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The path to FI is quite a simple one in principle:
- Pay down debts
- Build a cash buffer
- Max employer pensions
- Invest what you can and regularly
- Live within your means
Obviously not everyone is handed a fair start in life, and not everyone earns the extortionate sums sometimes thrown around in the FIRE forums, but the basic principles can help and apply to anyone on all levels of income.
Again, this is sometimes a lot easier said than done. With over 14million people in the U.K living below the poverty line, many are far more concerned with where the next meal is coming from than their long-term financial goals.
I’m in an incredibly fortunate position compared to many, but even I am constantly wondering how the hell I’m going to afford a basic flat/house with average house prices constantly reporting all-time-highs and with no signs of slowing.
Despite sometimes reaching a 40-60% savings rate I struggle to justify even small luxury purchases for fear of the ‘Mail brigade’s’ wrath that the only reason I don’t have a 4-bed in Surrey is because I like the odd craft beer on a Friday.
But you have to learn how to treat yourself. That’s the perverse nature of the ‘Mail brigade’s’ argument against the younger generation’s supposed frivolities.
Any goal – money related or otherwise – has to be met at various stages with small rewards in order to remain motivated and focused on the end-result; no one runs a marathon as the first time of trying, they build on months of training starting at smaller distances and build up from there.
But when do you allow yourself to reward yourself with these small rewards? And how much do you allocate to these milestones?
Too small a reward and it won’t really seem like anything more than what you might already treat yourself to anyway – I’m thinking coffees, those dastardly craft beer etc.
But too big and you could drive too much money away from your savings pots that are the whole reason for these rewards in the first place.
There’s no magic formula for this as I don’t have any set rules that I stick to either. But here are some suggestions you could try and implement…
Percentage of an overall goal
Dealing in percentages is always a smart way of determining progress status.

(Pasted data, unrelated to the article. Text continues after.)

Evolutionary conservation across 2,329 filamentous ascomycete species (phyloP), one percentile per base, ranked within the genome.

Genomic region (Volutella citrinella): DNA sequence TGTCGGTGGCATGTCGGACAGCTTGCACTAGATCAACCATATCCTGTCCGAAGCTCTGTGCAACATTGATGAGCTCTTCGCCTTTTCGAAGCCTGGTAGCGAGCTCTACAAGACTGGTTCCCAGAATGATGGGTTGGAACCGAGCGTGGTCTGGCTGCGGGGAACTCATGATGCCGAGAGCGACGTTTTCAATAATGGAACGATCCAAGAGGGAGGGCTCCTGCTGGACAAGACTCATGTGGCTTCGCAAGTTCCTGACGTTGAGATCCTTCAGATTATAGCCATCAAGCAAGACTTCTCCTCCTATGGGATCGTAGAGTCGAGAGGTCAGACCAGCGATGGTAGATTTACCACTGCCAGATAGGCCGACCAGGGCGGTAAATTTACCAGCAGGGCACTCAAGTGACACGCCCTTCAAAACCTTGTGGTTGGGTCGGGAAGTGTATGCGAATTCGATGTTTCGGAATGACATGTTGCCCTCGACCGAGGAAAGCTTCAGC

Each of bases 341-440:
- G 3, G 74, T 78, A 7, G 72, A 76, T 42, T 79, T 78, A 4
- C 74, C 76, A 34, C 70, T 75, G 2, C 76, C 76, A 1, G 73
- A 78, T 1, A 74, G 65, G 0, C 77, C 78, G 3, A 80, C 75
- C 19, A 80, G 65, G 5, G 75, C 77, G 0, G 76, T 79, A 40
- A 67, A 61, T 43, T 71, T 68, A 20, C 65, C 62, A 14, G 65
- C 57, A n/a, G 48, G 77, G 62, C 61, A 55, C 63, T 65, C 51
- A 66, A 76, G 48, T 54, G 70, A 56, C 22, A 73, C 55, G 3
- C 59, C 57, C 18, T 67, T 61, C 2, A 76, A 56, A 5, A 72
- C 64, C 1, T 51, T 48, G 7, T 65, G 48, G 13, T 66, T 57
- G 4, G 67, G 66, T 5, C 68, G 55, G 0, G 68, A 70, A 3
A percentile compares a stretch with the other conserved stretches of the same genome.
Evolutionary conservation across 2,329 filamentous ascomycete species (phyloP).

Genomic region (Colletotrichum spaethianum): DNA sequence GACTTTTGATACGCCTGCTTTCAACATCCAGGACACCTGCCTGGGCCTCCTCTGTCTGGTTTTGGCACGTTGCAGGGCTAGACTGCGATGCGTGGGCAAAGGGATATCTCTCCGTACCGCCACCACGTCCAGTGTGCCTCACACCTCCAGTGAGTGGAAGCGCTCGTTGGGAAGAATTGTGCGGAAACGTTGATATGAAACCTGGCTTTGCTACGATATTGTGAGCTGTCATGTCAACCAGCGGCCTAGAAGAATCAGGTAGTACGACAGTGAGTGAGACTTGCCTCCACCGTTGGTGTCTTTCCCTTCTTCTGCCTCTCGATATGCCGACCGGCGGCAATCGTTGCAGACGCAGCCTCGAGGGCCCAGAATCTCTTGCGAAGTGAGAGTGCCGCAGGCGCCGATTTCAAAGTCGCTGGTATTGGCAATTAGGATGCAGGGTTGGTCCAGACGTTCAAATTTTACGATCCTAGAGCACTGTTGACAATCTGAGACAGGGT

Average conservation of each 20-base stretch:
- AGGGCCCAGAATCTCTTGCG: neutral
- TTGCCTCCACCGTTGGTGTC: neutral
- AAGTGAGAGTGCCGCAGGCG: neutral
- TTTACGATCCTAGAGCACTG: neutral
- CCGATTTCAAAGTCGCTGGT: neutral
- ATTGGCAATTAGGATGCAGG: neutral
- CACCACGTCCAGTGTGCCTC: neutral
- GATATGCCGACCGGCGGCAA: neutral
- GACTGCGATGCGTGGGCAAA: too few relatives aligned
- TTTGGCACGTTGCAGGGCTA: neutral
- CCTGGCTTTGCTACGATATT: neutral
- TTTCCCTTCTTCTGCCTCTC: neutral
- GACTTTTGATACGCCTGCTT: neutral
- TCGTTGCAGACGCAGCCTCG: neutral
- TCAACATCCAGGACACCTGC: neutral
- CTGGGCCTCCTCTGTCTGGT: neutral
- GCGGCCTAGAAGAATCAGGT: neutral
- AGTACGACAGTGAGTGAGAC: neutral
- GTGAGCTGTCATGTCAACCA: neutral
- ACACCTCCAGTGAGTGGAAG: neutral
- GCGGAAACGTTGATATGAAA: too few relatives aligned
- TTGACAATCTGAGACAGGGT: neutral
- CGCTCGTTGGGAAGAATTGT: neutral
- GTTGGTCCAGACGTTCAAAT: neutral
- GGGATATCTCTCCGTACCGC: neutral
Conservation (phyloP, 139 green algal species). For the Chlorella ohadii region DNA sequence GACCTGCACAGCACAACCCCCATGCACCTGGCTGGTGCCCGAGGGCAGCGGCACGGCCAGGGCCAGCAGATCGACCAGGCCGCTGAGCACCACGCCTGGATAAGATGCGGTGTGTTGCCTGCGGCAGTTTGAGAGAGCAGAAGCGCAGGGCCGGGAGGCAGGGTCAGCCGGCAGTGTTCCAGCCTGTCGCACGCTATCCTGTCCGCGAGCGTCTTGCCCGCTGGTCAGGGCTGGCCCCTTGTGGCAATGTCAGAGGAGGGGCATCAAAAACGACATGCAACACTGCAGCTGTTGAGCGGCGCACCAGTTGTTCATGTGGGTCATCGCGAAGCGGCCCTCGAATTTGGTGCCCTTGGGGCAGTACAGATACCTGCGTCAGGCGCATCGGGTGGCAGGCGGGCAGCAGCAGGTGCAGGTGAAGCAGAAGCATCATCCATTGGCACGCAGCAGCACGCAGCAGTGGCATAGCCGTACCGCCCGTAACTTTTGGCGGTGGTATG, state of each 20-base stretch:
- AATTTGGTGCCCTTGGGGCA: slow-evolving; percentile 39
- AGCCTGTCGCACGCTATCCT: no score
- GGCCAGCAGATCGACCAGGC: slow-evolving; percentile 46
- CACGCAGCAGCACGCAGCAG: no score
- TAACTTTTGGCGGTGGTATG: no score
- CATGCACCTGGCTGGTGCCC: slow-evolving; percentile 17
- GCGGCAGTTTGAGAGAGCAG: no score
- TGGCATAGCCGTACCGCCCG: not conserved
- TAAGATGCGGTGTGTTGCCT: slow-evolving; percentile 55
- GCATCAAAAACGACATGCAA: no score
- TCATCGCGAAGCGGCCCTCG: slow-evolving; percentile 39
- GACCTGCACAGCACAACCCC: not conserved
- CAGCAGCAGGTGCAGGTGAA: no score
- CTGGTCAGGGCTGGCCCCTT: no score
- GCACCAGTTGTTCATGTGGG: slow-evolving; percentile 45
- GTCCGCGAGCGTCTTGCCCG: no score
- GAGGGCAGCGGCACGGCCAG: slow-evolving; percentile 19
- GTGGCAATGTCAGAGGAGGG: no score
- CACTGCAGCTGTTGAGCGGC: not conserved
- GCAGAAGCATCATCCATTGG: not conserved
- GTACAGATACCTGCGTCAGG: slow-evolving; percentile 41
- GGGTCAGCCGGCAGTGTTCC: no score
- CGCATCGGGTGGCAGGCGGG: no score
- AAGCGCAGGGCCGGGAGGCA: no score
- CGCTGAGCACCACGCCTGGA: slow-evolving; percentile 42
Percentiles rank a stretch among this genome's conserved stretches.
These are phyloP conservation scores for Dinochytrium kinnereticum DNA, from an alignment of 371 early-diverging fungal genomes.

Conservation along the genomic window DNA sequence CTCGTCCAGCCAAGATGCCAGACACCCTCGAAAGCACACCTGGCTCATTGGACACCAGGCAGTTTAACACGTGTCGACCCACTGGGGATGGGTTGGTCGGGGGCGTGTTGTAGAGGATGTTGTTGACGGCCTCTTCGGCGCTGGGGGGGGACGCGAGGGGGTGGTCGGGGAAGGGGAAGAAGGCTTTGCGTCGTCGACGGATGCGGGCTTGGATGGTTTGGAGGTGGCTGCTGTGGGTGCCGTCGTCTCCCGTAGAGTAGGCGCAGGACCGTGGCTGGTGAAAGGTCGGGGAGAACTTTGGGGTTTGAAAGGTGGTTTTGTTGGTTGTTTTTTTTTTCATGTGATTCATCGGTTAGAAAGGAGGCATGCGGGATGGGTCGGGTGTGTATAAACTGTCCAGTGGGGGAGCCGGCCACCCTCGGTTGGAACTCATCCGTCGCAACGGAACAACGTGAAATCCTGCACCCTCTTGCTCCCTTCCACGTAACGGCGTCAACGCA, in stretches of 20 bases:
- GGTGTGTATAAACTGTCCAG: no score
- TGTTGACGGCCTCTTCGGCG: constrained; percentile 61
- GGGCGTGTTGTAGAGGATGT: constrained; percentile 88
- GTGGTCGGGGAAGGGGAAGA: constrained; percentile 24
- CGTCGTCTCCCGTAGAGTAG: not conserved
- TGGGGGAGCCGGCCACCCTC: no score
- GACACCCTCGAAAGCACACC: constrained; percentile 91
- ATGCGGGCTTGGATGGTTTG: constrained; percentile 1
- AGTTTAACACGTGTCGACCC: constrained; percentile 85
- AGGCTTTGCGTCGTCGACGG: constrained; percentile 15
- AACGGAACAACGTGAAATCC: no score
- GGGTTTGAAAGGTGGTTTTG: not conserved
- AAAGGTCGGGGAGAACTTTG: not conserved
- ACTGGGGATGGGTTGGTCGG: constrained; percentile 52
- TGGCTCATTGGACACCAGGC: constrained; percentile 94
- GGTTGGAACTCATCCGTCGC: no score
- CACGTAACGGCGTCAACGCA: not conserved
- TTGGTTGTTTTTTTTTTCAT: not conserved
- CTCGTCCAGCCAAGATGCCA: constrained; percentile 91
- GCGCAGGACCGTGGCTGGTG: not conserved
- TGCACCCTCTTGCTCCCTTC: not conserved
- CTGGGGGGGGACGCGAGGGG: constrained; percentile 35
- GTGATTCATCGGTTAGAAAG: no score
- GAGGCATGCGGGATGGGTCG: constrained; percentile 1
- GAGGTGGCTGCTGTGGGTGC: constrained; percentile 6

Psychologically, percentages always make me feel like I’m making more progress than I actually am as well. If my goal was £100k, and I had saved £5k, looking at it as being 5% towards by goal for some reason feels a little more accomplished than the £5k/£100k would suggest.
You could take a small reward at each 5% marker reached or adapt it depending on how big your goal is.
Again, this will change person to person, the size of the goal and the amount the individual can save. Someone with a goal of £500k, but only able to save a few hundred a month is going to take longer to reach a 5% mini-goal than someone able to save £1k+ a month.
Numerical value of an overall goal
Pretty simple one. You could reward yourself each time you save an actual chunk of money.
Ignoring how much closer that amount gets you towards your goal this one focuses more on the value of the amount saved rather than the percentage of the goal achieved, like the above.
This could also include rewarding once you hit certain amounts on the way to the overall i.e every £Xs saved.
Net positive months
This could be one more for those only able to save smaller amounts.
This doesn’t deal in percentages or value of the amount saved, but is more concerned with at least saving something month on month.
You could reward yourself after increasing your savings pots after a certain amount of months in a row.
Whether that’s £50 or £500, as long as you come out in the black each month, that could count towards your monthly positive streak towards your mini-goal.
These are just a few general suggestions but they can be adapted to however you need to allow yourself the small motivators on the way to your larger goal.
Remember you want these to be manageable but also mean something and not be too easy to achieve.
The value you attribute to the reward also needs to not take away too much from the savings pot you’re saving up. for example, if you hit a £10k savings goal for a deposit on a house, rewarding yourself a new £10k car is going to completely nullify the point in your savings goal in the first place.
Whatever your goals it’s important to be prepared to be in it for the long-haul, but also aware that small victories, and small rewards, are just as important to stay the course and not become disheartened.